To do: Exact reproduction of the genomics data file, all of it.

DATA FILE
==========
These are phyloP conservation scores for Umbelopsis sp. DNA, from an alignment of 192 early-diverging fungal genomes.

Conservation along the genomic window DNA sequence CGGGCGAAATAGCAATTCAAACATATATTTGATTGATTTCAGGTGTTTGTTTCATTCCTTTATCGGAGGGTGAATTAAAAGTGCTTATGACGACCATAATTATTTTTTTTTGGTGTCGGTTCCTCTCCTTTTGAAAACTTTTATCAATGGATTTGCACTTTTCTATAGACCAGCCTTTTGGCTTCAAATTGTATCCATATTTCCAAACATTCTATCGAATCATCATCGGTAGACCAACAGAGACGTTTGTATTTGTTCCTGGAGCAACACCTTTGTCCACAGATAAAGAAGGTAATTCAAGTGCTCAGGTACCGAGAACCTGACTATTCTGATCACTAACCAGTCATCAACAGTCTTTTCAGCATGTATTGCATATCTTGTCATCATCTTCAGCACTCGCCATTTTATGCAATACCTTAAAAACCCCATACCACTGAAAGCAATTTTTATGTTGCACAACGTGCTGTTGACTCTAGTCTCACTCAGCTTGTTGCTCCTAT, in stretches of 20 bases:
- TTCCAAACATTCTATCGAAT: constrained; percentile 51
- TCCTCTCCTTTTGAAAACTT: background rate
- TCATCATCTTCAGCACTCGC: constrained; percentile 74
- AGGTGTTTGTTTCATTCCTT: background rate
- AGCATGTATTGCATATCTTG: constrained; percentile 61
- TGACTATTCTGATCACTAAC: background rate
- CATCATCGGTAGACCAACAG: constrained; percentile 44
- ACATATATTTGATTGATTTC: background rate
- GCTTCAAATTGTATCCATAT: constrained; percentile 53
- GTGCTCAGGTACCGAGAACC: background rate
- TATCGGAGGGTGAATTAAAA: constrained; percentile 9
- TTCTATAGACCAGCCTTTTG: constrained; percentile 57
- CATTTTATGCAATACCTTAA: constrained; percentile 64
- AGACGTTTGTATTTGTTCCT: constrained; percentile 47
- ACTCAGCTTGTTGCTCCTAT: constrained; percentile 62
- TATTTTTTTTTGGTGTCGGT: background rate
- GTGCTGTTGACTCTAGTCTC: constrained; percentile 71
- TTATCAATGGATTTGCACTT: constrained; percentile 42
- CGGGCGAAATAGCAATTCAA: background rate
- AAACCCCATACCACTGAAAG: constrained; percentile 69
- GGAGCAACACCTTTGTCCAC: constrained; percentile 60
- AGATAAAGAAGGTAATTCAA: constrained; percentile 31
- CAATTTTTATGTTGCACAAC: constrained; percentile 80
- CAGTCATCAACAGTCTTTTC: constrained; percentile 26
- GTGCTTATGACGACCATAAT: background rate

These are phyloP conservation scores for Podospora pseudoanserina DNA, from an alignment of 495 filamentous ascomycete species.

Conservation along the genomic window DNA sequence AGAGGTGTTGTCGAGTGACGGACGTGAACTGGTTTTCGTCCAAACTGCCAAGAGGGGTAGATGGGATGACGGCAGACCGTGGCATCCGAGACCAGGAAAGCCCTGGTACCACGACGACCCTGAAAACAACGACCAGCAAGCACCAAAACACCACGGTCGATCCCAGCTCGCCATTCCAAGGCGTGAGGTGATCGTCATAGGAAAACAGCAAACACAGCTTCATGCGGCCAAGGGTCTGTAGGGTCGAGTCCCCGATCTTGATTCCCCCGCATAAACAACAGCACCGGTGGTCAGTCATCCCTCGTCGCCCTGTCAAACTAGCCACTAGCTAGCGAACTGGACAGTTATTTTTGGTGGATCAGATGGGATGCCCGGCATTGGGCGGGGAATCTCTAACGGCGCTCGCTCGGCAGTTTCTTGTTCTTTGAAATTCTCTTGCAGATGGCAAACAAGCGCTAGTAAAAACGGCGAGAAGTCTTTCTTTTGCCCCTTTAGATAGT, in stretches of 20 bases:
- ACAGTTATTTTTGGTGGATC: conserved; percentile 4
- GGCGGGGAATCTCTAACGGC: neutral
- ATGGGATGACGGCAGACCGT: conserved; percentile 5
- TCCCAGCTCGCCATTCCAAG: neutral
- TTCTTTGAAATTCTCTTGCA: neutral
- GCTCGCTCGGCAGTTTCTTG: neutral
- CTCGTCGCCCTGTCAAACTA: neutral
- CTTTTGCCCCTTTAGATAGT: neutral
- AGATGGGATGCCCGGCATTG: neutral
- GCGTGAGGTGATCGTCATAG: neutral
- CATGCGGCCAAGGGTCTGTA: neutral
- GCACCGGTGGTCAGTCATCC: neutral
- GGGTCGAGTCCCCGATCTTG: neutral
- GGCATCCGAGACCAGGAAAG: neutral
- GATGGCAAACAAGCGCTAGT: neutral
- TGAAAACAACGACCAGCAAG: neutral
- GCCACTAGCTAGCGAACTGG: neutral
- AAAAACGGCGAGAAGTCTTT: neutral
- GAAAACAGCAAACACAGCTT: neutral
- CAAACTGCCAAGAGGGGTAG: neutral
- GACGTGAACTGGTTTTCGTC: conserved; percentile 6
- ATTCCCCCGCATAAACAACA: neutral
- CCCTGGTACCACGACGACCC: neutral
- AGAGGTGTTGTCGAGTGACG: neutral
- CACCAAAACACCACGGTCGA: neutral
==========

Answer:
These are phyloP conservation scores for Umbelopsis sp. DNA, from an alignment of 192 early-diverging fungal genomes.

Conservation along the genomic window DNA sequence CGGGCGAAATAGCAATTCAAACATATATTTGATTGATTTCAGGTGTTTGTTTCATTCCTTTATCGGAGGGTGAATTAAAAGTGCTTATGACGACCATAATTATTTTTTTTTGGTGTCGGTTCCTCTCCTTTTGAAAACTTTTATCAATGGATTTGCACTTTTCTATAGACCAGCCTTTTGGCTTCAAATTGTATCCATATTTCCAAACATTCTATCGAATCATCATCGGTAGACCAACAGAGACGTTTGTATTTGTTCCTGGAGCAACACCTTTGTCCACAGATAAAGAAGGTAATTCAAGTGCTCAGGTACCGAGAACCTGACTATTCTGATCACTAACCAGTCATCAACAGTCTTTTCAGCATGTATTGCATATCTTGTCATCATCTTCAGCACTCGCCATTTTATGCAATACCTTAAAAACCCCATACCACTGAAAGCAATTTTTATGTTGCACAACGTGCTGTTGACTCTAGTCTCACTCAGCTTGTTGCTCCTAT, in stretches of 20 bases:
- TTCCAAACATTCTATCGAAT: constrained; percentile 51
- TCCTCTCCTTTTGAAAACTT: background rate
- TCATCATCTTCAGCACTCGC: constrained; percentile 74
- AGGTGTTTGTTTCATTCCTT: background rate
- AGCATGTATTGCATATCTTG: constrained; percentile 61
- TGACTATTCTGATCACTAAC: background rate
- CATCATCGGTAGACCAACAG: constrained; percentile 44
- ACATATATTTGATTGATTTC: background rate
- GCTTCAAATTGTATCCATAT: constrained; percentile 53
- GTGCTCAGGTACCGAGAACC: background rate
- TATCGGAGGGTGAATTAAAA: constrained; percentile 9
- TTCTATAGACCAGCCTTTTG: constrained; percentile 57
- CATTTTATGCAATACCTTAA: constrained; percentile 64
- AGACGTTTGTATTTGTTCCT: constrained; percentile 47
- ACTCAGCTTGTTGCTCCTAT: constrained; percentile 62
- TATTTTTTTTTGGTGTCGGT: background rate
- GTGCTGTTGACTCTAGTCTC: constrained; percentile 71
- TTATCAATGGATTTGCACTT: constrained; percentile 42
- CGGGCGAAATAGCAATTCAA: background rate
- AAACCCCATACCACTGAAAG: constrained; percentile 69
- GGAGCAACACCTTTGTCCAC: constrained; percentile 60
- AGATAAAGAAGGTAATTCAA: constrained; percentile 31
- CAATTTTTATGTTGCACAAC: constrained; percentile 80
- CAGTCATCAACAGTCTTTTC: constrained; percentile 26
- GTGCTTATGACGACCATAAT: background rate

These are phyloP conservation scores for Podospora pseudoanserina DNA, from an alignment of 495 filamentous ascomycete species.

Conservation along the genomic window DNA sequence AGAGGTGTTGTCGAGTGACGGACGTGAACTGGTTTTCGTCCAAACTGCCAAGAGGGGTAGATGGGATGACGGCAGACCGTGGCATCCGAGACCAGGAAAGCCCTGGTACCACGACGACCCTGAAAACAACGACCAGCAAGCACCAAAACACCACGGTCGATCCCAGCTCGCCATTCCAAGGCGTGAGGTGATCGTCATAGGAAAACAGCAAACACAGCTTCATGCGGCCAAGGGTCTGTAGGGTCGAGTCCCCGATCTTGATTCCCCCGCATAAACAACAGCACCGGTGGTCAGTCATCCCTCGTCGCCCTGTCAAACTAGCCACTAGCTAGCGAACTGGACAGTTATTTTTGGTGGATCAGATGGGATGCCCGGCATTGGGCGGGGAATCTCTAACGGCGCTCGCTCGGCAGTTTCTTGTTCTTTGAAATTCTCTTGCAGATGGCAAACAAGCGCTAGTAAAAACGGCGAGAAGTCTTTCTTTTGCCCCTTTAGATAGT, in stretches of 20 bases:
- ACAGTTATTTTTGGTGGATC: conserved; percentile 4
- GGCGGGGAATCTCTAACGGC: neutral
- ATGGGATGACGGCAGACCGT: conserved; percentile 5
- TCCCAGCTCGCCATTCCAAG: neutral
- TTCTTTGAAATTCTCTTGCA: neutral
- GCTCGCTCGGCAGTTTCTTG: neutral
- CTCGTCGCCCTGTCAAACTA: neutral
- CTTTTGCCCCTTTAGATAGT: neutral
- AGATGGGATGCCCGGCATTG: neutral
- GCGTGAGGTGATCGTCATAG: neutral
- CATGCGGCCAAGGGTCTGTA: neutral
- GCACCGGTGGTCAGTCATCC: neutral
- GGGTCGAGTCCCCGATCTTG: neutral
- GGCATCCGAGACCAGGAAAG: neutral
- GATGGCAAACAAGCGCTAGT: neutral
- TGAAAACAACGACCAGCAAG: neutral
- GCCACTAGCTAGCGAACTGG: neutral
- AAAAACGGCGAGAAGTCTTT: neutral
- GAAAACAGCAAACACAGCTT: neutral
- CAAACTGCCAAGAGGGGTAG: neutral
- GACGTGAACTGGTTTTCGTC: conserved; percentile 6
- ATTCCCCCGCATAAACAACA: neutral
- CCCTGGTACCACGACGACCC: neutral
- AGAGGTGTTGTCGAGTGACG: neutral
- CACCAAAACACCACGGTCGA: neutral